At this point he elected to restrain NAYSLAYER (IRE) rather than risk being hampered again, and in doing so the gelding weakened further back than he had intended, to the rear of the field passing the 1000 metres. A De Vries added that from this point until entering the straight NAYSLAYER (IRE) failed to respond to his riding, however on straightening he elected to shift to the outside of the field, rather than ride for luck inside other horses. At this point he placed the gelding under pressure and it responded by improving around the field and finishing on strongly.

Stewards noted A De Vries’s comments.

Mildura Racecourse (Australia) – July 8, 2019

Nova Way: Overraced through the early and middle stages. Held up rounding the home turn until passing the 300m before shifting out to obtain clear running. Laid out in the home straight. Tactics queried.

In particular, why he permitted his mount to shift down to the fence near the 800m allowing Life In Manhattan to gain cover behind the leaders and to his outside, rider Harry Coffey stated that the gelding which was having its second start today was racing greenly and rather than be pressured by Life In Manhattan he permitted his mount to shift down to the fence.

When questioned in relation to the reason he attempted to come to the outside of Life In Manhattan in the home straight rather than improve into the run inside of Life In Manhattan, rider Harry Coffey stated that he was mindful that his mount which had raced greenly may have been reluctant to take the run, so he elected to come to the outside of Life in Manhattan’s heels in an attempt to gain clear running, however after shifting out Life In Manhattan laid out and shifted out resulting in Nova Way being held up and disappointed for clear running before bumping with De Vonic and then obtaining clear running.

Wolverhampton Racecourse (Great Britain) – July 15, 2019

An enquiry was held into the running and riding of LAQAB (IRE) ridden by Andrew Elliot and trained by Derek Shaw, which was held up in rear throughout before staying on in the home straight under a hands and heels ride to finish seventh of thirteen beaten 8 lengths.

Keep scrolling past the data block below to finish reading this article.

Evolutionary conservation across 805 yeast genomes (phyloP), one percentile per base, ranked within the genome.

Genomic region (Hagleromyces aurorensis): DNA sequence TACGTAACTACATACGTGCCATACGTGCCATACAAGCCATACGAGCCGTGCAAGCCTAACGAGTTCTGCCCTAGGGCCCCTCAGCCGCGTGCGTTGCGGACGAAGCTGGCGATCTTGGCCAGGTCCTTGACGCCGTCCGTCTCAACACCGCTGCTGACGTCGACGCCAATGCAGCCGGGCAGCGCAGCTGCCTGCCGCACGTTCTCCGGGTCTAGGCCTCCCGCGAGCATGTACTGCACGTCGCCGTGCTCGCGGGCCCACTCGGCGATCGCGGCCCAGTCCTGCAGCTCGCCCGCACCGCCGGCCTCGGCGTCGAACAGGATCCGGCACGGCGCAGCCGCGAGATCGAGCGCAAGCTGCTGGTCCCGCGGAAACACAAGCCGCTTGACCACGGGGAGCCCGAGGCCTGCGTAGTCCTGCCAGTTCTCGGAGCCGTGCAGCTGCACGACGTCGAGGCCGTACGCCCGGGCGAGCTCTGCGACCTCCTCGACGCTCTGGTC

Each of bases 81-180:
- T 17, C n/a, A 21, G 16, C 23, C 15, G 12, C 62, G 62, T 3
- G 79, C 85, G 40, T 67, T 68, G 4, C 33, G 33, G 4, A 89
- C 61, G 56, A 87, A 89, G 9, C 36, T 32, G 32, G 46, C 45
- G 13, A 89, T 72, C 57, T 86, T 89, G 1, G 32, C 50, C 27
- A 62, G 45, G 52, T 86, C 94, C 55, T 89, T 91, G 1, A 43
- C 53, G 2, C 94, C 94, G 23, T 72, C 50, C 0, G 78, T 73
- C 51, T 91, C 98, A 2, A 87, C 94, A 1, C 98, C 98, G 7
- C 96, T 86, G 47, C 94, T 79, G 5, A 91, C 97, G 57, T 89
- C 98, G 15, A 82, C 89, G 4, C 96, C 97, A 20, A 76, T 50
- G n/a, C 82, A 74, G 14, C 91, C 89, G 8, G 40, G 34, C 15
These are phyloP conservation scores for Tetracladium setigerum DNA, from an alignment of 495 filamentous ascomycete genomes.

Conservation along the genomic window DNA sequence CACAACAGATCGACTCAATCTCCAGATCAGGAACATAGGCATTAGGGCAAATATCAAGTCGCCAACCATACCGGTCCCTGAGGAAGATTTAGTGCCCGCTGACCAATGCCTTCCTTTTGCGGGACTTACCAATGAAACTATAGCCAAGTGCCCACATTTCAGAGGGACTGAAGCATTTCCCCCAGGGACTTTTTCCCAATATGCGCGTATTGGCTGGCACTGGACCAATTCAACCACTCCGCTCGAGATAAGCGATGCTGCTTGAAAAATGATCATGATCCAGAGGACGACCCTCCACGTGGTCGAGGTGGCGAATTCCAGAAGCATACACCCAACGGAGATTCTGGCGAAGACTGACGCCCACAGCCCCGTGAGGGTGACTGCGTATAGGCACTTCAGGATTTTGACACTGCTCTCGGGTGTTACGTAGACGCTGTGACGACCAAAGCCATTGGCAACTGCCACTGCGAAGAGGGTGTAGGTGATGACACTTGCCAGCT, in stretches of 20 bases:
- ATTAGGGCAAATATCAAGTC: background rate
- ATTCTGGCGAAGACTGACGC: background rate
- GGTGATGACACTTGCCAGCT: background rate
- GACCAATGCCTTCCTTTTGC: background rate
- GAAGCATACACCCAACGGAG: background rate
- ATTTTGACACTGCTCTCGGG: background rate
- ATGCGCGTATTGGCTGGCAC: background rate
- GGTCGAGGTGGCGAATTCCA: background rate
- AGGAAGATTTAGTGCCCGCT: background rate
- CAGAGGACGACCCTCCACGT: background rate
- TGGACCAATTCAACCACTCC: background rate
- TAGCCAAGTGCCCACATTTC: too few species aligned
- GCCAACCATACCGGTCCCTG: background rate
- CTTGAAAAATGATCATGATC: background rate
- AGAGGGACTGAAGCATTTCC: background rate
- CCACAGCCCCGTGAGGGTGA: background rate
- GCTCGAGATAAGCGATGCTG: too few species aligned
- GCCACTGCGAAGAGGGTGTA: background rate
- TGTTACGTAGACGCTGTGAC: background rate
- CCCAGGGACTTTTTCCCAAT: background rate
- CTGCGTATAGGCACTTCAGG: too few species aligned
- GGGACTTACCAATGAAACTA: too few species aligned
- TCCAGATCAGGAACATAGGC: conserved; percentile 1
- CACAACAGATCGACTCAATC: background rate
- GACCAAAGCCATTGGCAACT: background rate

The rider and trainer were interviewed and the Veterinary Officer reported a post-race examination of the gelding failed to reveal any abnormalities. The rider reported that his instructions were to switch the gelding off and coax him into the race as the main aim was to get him to settle. He explained that LAQAB (IRE) jumped well but was slow into stride so he was content to take up a position at the rear of the field and was pleased with the way that the gelding settled.

He added that he was a little outpaced going down the back straight, but LAQAB (IRE) was slow to pick up when he asked for his effort when rounding the final bend and then had to negotiate around tiring horses in the final straight. In his opinion he considered that LAQAB (IRE) would be better suited by a more galloping track and possibly further.

The trainer confirmed the instructions and that he was satisfied with the ride given. Their explanations were noted. 

Consideration of an Inquiry/Objection

Sha Tin (Hong Kong) – October 7, 2018

The Stewards deferred the declaration of weighed-in as they were of the prima facie view that an incident occurred after the 75 Metres which cast sufficient doubt on whether ENDEARING (K C Leung) should be declared the winner of the race. Subsequently K Teetan, the rider of HIGH FIVE, 2nd placegetter, lodged a protest/objection against ENDEARING being declared the winner alleging interference to his mount over the latter stages of the race.

After taking evidence from all parties concerned and after viewing the videos, the Stewards found that as HIGH FIVE improved to the outside of ENDEARING approaching the 75 Metres, ENDEARING was directed out by its rider, K C Leung which resulted in both horses making contact and HIGH FIVE being hampered and carried out for a number of strides.

Having in mind the short head margin between the horses at the end of the race and the degree to which HIGH FIVE was hampered when ENDEARING shifted out, the Stewards were comfortably satisfied that had the interference which clearly took place not occurred HIGH FIVE would have finished in front of ENDEARING. Accordingly, the protest/objection was sustained and the placings amended to read No. 1, HIGH FIVE, 1st; No. 7, ENDEARING, 2nd; No. 4, MIGHTY MAVERICK, 3rd; and No. 5, GOLDEN DASH, 4th.